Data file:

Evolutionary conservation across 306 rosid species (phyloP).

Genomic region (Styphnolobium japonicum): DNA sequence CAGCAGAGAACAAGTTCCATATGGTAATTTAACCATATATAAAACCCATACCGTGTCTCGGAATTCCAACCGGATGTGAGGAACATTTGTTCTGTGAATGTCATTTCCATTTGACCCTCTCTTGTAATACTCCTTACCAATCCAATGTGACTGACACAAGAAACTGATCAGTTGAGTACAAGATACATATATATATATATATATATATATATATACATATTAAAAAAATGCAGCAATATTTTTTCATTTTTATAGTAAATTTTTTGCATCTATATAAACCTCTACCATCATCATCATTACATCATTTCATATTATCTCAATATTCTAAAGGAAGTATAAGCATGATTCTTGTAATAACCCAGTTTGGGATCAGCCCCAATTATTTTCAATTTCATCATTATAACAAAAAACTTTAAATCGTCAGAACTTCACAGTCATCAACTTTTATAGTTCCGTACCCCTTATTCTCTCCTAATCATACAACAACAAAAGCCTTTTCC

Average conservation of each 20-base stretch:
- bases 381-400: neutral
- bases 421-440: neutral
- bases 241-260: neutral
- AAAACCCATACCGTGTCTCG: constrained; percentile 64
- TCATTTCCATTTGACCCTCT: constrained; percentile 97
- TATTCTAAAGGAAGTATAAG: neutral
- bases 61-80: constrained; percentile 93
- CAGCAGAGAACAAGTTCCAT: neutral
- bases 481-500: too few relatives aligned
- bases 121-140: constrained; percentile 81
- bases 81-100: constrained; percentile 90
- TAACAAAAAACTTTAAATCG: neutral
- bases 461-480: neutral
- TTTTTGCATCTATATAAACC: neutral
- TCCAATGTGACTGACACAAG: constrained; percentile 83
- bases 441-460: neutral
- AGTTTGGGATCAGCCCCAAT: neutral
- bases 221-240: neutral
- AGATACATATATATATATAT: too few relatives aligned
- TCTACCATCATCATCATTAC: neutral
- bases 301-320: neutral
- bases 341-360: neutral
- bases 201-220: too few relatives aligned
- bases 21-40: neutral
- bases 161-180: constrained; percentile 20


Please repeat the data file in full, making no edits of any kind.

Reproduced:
Evolutionary conservation across 306 rosid species (phyloP).

Genomic region (Styphnolobium japonicum): DNA sequence CAGCAGAGAACAAGTTCCATATGGTAATTTAACCATATATAAAACCCATACCGTGTCTCGGAATTCCAACCGGATGTGAGGAACATTTGTTCTGTGAATGTCATTTCCATTTGACCCTCTCTTGTAATACTCCTTACCAATCCAATGTGACTGACACAAGAAACTGATCAGTTGAGTACAAGATACATATATATATATATATATATATATATATACATATTAAAAAAATGCAGCAATATTTTTTCATTTTTATAGTAAATTTTTTGCATCTATATAAACCTCTACCATCATCATCATTACATCATTTCATATTATCTCAATATTCTAAAGGAAGTATAAGCATGATTCTTGTAATAACCCAGTTTGGGATCAGCCCCAATTATTTTCAATTTCATCATTATAACAAAAAACTTTAAATCGTCAGAACTTCACAGTCATCAACTTTTATAGTTCCGTACCCCTTATTCTCTCCTAATCATACAACAACAAAAGCCTTTTCC

Average conservation of each 20-base stretch:
- bases 381-400: neutral
- bases 421-440: neutral
- bases 241-260: neutral
- AAAACCCATACCGTGTCTCG: constrained; percentile 64
- TCATTTCCATTTGACCCTCT: constrained; percentile 97
- TATTCTAAAGGAAGTATAAG: neutral
- bases 61-80: constrained; percentile 93
- CAGCAGAGAACAAGTTCCAT: neutral
- bases 481-500: too few relatives aligned
- bases 121-140: constrained; percentile 81
- bases 81-100: constrained; percentile 90
- TAACAAAAAACTTTAAATCG: neutral
- bases 461-480: neutral
- TTTTTGCATCTATATAAACC: neutral
- TCCAATGTGACTGACACAAG: constrained; percentile 83
- bases 441-460: neutral
- AGTTTGGGATCAGCCCCAAT: neutral
- bases 221-240: neutral
- AGATACATATATATATATAT: too few relatives aligned
- TCTACCATCATCATCATTAC: neutral
- bases 301-320: neutral
- bases 341-360: neutral
- bases 201-220: too few relatives aligned
- bases 21-40: neutral
- bases 161-180: constrained; percentile 20